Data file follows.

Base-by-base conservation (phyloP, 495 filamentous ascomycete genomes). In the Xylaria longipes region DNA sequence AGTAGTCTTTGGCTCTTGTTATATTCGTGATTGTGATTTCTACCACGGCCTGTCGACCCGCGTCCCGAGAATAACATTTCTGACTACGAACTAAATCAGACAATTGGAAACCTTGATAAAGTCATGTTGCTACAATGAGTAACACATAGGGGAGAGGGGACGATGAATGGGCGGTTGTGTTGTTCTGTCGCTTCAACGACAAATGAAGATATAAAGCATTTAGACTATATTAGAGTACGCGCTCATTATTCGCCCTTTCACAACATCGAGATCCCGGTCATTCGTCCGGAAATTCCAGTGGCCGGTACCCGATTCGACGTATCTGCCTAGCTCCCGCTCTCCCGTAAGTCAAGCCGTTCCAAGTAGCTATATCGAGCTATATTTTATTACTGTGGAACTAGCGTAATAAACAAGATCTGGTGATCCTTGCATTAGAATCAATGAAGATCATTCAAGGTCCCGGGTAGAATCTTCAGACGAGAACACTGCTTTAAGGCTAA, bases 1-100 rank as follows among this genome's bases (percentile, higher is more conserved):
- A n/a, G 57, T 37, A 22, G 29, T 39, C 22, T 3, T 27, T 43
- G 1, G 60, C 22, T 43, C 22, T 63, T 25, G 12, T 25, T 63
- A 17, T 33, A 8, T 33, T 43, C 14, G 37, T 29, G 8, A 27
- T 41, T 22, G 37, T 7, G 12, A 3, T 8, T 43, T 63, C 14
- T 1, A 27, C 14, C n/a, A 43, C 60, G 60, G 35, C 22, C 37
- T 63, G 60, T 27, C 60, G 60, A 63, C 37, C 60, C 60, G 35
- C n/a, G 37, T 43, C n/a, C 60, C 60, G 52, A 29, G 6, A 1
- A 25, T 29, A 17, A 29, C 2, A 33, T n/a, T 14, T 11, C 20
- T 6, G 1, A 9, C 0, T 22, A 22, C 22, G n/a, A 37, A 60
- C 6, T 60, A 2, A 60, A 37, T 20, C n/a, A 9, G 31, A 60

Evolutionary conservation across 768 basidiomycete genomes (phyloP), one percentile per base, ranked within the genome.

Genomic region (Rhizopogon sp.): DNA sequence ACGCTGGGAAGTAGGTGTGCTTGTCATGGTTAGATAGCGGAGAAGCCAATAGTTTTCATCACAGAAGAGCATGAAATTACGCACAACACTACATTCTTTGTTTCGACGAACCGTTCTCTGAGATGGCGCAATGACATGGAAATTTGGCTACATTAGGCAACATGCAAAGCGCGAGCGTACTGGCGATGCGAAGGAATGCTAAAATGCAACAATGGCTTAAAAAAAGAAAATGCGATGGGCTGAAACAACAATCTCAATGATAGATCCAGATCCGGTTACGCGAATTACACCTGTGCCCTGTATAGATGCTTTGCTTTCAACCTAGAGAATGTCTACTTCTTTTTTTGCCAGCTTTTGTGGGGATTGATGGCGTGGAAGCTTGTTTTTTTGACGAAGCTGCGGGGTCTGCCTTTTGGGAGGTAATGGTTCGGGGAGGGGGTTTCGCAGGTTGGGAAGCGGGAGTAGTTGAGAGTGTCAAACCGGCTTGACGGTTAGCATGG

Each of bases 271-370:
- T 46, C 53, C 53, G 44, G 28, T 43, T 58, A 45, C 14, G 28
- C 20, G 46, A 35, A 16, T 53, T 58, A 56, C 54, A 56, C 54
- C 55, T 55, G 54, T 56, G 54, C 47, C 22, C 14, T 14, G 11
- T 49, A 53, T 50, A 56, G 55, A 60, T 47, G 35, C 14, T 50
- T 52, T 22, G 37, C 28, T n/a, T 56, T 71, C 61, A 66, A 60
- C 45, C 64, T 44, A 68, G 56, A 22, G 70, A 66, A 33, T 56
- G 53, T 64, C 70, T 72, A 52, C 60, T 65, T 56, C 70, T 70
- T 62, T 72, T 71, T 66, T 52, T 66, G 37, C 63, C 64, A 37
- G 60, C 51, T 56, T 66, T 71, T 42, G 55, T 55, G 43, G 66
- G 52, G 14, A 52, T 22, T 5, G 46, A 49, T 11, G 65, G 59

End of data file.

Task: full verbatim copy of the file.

Base-by-base conservation (phyloP, 495 filamentous ascomycete genomes). In the Xylaria longipes region DNA sequence AGTAGTCTTTGGCTCTTGTTATATTCGTGATTGTGATTTCTACCACGGCCTGTCGACCCGCGTCCCGAGAATAACATTTCTGACTACGAACTAAATCAGACAATTGGAAACCTTGATAAAGTCATGTTGCTACAATGAGTAACACATAGGGGAGAGGGGACGATGAATGGGCGGTTGTGTTGTTCTGTCGCTTCAACGACAAATGAAGATATAAAGCATTTAGACTATATTAGAGTACGCGCTCATTATTCGCCCTTTCACAACATCGAGATCCCGGTCATTCGTCCGGAAATTCCAGTGGCCGGTACCCGATTCGACGTATCTGCCTAGCTCCCGCTCTCCCGTAAGTCAAGCCGTTCCAAGTAGCTATATCGAGCTATATTTTATTACTGTGGAACTAGCGTAATAAACAAGATCTGGTGATCCTTGCATTAGAATCAATGAAGATCATTCAAGGTCCCGGGTAGAATCTTCAGACGAGAACACTGCTTTAAGGCTAA, bases 1-100 rank as follows among this genome's bases (percentile, higher is more conserved):
- A n/a, G 57, T 37, A 22, G 29, T 39, C 22, T 3, T 27, T 43
- G 1, G 60, C 22, T 43, C 22, T 63, T 25, G 12, T 25, T 63
- A 17, T 33, A 8, T 33, T 43, C 14, G 37, T 29, G 8, A 27
- T 41, T 22, G 37, T 7, G 12, A 3, T 8, T 43, T 63, C 14
- T 1, A 27, C 14, C n/a, A 43, C 60, G 60, G 35, C 22, C 37
- T 63, G 60, T 27, C 60, G 60, A 63, C 37, C 60, C 60, G 35
- C n/a, G 37, T 43, C n/a, C 60, C 60, G 52, A 29, G 6, A 1
- A 25, T 29, A 17, A 29, C 2, A 33, T n/a, T 14, T 11, C 20
- T 6, G 1, A 9, C 0, T 22, A 22, C 22, G n/a, A 37, A 60
- C 6, T 60, A 2, A 60, A 37, T 20, C n/a, A 9, G 31, A 60

Evolutionary conservation across 768 basidiomycete genomes (phyloP), one percentile per base, ranked within the genome.

Genomic region (Rhizopogon sp.): DNA sequence ACGCTGGGAAGTAGGTGTGCTTGTCATGGTTAGATAGCGGAGAAGCCAATAGTTTTCATCACAGAAGAGCATGAAATTACGCACAACACTACATTCTTTGTTTCGACGAACCGTTCTCTGAGATGGCGCAATGACATGGAAATTTGGCTACATTAGGCAACATGCAAAGCGCGAGCGTACTGGCGATGCGAAGGAATGCTAAAATGCAACAATGGCTTAAAAAAAGAAAATGCGATGGGCTGAAACAACAATCTCAATGATAGATCCAGATCCGGTTACGCGAATTACACCTGTGCCCTGTATAGATGCTTTGCTTTCAACCTAGAGAATGTCTACTTCTTTTTTTGCCAGCTTTTGTGGGGATTGATGGCGTGGAAGCTTGTTTTTTTGACGAAGCTGCGGGGTCTGCCTTTTGGGAGGTAATGGTTCGGGGAGGGGGTTTCGCAGGTTGGGAAGCGGGAGTAGTTGAGAGTGTCAAACCGGCTTGACGGTTAGCATGG

Each of bases 271-370:
- T 46, C 53, C 53, G 44, G 28, T 43, T 58, A 45, C 14, G 28
- C 20, G 46, A 35, A 16, T 53, T 58, A 56, C 54, A 56, C 54
- C 55, T 55, G 54, T 56, G 54, C 47, C 22, C 14, T 14, G 11
- T 49, A 53, T 50, A 56, G 55, A 60, T 47, G 35, C 14, T 50
- T 52, T 22, G 37, C 28, T n/a, T 56, T 71, C 61, A 66, A 60
- C 45, C 64, T 44, A 68, G 56, A 22, G 70, A 66, A 33, T 56
- G 53, T 64, C 70, T 72, A 52, C 60, T 65, T 56, C 70, T 70
- T 62, T 72, T 71, T 66, T 52, T 66, G 37, C 63, C 64, A 37
- G 60, C 51, T 56, T 66, T 71, T 42, G 55, T 55, G 43, G 66
- G 52, G 14, A 52, T 22, T 5, G 46, A 49, T 11, G 65, G 59